Vol. 66, No. 11
March 24, 2017
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World TB Day — March 24, 2017
Weekly / March 24, 2017 / 66(11);289
World TB Day is recognized each year on March 24, which commemorates the date in 1882 when Dr. Robert Koch announced his discovery of Mycobacterium tuberculosis, the bacillus that causes tuberculosis (TB). World TB Day provides an opportunity to raise awareness about TB and the measures needed to tackle this devastating disease. In 2017, for the second year, CDC will join the global Stop TB Partnership in adopting the World TB Day theme “Unite to End TB.”
In 2016, a total of 9,287 new TB cases occurred in the United States (incidence of 2.9 cases per 100,000 persons) (1), a decrease from the 2015 case count and incidence. This 2016 provisional case count represents the lowest number of TB cases recorded since reporting began in 1953. However, data suggest that current strategies will not be sufficient to reach the goal of U.S. TB elimination during this century (2).
CDC is committed to eliminating TB in the United States. This will require expanded initiatives, both in the United States and globally. These initiatives must maintain and strengthen existing strategies for diagnosing and treating persons with TB disease and also increase testing and treatment of persons with latent TB infection as outlined in CDC recommendations and the 2016 recommendation from the U.S. Preventive Services Task Force (USPSTF) (3,4). Additional information about World TB Day and CDC’s TB elimination activities is available on CDC’s TB website (https://www.cdc.gov/tb/worldtbday).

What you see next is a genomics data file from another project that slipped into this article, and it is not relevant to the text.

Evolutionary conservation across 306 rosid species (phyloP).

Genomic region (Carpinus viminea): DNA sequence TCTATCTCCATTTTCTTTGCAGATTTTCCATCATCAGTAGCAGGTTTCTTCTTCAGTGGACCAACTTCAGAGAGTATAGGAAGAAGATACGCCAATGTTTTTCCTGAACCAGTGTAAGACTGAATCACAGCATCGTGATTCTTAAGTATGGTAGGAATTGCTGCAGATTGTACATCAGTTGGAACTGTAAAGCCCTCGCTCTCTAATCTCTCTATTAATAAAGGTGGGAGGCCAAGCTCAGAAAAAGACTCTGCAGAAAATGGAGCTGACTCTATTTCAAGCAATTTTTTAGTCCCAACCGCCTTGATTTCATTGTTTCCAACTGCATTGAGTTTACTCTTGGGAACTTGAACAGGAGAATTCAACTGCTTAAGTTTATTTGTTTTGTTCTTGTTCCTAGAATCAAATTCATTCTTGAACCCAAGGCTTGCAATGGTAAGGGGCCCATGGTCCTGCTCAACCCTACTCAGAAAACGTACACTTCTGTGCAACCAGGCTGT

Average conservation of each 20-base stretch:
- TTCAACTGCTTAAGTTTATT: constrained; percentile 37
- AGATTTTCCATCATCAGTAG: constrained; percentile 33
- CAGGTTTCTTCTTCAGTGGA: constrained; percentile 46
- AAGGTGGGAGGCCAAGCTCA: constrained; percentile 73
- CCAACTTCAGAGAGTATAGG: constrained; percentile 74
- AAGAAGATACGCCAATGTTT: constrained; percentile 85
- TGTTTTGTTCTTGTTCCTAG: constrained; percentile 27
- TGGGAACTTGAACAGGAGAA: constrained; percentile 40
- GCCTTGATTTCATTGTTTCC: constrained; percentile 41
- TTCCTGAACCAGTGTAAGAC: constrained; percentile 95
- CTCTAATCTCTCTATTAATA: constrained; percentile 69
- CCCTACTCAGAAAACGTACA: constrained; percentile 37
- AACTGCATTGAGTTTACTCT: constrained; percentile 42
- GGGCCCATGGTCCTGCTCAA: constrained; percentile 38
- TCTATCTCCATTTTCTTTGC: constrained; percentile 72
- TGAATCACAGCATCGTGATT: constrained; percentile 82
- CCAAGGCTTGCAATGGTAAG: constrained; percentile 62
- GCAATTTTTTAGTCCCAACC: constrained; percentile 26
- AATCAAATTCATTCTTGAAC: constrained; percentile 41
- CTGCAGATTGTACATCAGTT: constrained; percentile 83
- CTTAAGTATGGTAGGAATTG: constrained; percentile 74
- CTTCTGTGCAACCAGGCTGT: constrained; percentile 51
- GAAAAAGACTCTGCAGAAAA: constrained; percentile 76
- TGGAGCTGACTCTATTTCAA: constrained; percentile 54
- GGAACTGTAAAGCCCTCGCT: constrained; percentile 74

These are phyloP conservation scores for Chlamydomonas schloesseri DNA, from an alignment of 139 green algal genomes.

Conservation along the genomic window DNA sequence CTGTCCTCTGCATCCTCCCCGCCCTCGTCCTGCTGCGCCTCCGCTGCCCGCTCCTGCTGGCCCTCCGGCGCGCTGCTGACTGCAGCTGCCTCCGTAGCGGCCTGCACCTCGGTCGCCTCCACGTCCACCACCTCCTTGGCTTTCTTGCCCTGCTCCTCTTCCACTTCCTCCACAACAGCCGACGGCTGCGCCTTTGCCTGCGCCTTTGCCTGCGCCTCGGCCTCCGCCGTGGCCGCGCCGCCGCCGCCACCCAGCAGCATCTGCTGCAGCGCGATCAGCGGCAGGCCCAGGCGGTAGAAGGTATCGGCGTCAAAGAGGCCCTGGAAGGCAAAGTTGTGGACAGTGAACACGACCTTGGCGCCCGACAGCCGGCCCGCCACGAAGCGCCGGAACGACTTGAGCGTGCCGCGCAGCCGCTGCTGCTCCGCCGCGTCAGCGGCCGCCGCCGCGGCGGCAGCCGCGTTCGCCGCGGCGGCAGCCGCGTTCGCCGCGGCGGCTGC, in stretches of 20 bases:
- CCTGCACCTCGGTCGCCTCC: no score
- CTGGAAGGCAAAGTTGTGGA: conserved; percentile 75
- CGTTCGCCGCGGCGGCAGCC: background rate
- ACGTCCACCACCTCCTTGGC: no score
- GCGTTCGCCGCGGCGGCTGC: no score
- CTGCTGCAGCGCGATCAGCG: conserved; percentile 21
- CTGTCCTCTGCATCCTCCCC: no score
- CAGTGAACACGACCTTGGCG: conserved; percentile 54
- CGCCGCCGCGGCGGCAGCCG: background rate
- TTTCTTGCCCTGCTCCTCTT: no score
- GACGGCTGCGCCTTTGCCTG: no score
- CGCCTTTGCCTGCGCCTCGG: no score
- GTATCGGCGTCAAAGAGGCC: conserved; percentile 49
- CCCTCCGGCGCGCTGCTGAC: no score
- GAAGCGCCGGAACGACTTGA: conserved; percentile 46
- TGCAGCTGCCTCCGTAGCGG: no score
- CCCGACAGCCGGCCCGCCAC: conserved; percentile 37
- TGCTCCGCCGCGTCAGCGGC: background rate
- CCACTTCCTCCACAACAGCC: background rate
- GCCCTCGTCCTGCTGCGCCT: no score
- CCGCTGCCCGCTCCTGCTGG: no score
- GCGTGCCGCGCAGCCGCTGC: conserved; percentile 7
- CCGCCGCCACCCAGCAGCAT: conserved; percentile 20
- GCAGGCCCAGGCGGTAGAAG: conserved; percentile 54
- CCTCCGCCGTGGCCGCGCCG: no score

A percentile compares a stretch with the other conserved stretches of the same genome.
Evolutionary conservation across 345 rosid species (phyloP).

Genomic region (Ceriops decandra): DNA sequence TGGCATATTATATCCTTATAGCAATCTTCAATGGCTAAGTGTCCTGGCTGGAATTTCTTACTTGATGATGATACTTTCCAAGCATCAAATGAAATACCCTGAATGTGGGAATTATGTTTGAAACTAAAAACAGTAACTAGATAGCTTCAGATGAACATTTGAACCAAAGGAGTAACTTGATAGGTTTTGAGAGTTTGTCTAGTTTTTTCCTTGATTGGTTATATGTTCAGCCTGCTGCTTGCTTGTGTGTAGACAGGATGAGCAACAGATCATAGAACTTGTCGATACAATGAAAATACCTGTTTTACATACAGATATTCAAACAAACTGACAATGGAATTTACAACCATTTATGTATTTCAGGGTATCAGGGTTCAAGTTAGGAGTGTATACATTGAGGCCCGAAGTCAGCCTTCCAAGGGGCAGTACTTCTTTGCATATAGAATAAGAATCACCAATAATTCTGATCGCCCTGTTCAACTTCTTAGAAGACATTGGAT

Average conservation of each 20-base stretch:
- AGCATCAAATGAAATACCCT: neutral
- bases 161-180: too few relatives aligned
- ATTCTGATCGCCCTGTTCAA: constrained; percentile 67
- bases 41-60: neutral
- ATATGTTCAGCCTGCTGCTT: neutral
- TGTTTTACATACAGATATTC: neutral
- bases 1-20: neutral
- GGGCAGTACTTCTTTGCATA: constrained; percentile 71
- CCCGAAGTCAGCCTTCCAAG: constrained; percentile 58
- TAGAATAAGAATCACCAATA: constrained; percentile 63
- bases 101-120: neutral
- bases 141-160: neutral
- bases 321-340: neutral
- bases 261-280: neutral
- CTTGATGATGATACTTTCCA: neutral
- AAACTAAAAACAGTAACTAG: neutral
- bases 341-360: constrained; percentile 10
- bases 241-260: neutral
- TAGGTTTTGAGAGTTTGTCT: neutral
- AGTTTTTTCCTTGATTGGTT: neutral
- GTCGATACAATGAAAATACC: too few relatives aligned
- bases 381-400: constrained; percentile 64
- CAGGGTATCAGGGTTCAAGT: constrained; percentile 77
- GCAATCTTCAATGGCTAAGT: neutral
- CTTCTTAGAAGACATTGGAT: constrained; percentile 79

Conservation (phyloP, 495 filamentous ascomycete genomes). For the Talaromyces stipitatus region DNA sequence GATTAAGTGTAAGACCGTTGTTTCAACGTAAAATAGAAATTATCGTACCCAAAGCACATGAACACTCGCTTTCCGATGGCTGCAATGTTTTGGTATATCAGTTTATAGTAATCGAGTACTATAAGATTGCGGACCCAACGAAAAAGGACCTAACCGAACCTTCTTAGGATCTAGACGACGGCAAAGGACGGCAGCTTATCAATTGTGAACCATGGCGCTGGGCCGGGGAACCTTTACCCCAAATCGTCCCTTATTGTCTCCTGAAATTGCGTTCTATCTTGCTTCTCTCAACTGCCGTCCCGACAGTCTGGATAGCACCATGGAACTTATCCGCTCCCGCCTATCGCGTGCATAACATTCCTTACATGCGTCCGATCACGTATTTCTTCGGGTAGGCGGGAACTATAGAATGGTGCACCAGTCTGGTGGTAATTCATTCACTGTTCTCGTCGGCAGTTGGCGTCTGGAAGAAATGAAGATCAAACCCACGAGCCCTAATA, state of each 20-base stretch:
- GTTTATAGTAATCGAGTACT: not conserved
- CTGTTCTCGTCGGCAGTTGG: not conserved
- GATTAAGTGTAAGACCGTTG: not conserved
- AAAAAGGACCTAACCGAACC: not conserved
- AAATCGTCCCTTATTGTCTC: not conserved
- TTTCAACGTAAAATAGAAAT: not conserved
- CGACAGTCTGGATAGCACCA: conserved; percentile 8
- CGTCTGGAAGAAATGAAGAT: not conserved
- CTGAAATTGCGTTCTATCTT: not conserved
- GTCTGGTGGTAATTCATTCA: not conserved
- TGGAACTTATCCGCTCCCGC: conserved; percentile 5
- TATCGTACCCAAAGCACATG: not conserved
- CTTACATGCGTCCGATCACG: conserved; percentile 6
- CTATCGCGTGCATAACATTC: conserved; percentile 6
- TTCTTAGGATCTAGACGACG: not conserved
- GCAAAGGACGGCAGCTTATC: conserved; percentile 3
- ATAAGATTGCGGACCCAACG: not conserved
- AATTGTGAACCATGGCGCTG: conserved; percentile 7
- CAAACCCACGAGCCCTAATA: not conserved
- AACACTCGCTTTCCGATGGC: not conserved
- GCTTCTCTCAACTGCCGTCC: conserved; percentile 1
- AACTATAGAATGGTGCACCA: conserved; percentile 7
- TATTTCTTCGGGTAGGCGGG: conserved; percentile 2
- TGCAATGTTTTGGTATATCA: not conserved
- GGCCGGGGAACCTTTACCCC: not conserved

- Schmit KM, Wansaula Z, Pratt R, Price SF, Langer AJ. Tuberculosis—United States, 2016. MMWR Morb Mortal Wkly Rep 2017;66:289–94.
- Hill AN, Becerra J, Castro KG. Modelling tuberculosis trends in the USA. Epidemiol Infect 2012;140:1862–72. CrossRef PubMed
- American Thoracic Society. CDC. Targeted tuberculin skin testing and treatment of latent tuberculosis infection. MMWR Recomm Rep 2000;49(No. RR-6).
- Bibbins-Domingo K, Grossman DC, Curry SJ, et al. ; US Preventive Services Task Force. Screening for latent tuberculosis infection in adults: US Preventive Services Task Force recommendation statement. JAMA 2016;316:962–9. CrossRef PubMed
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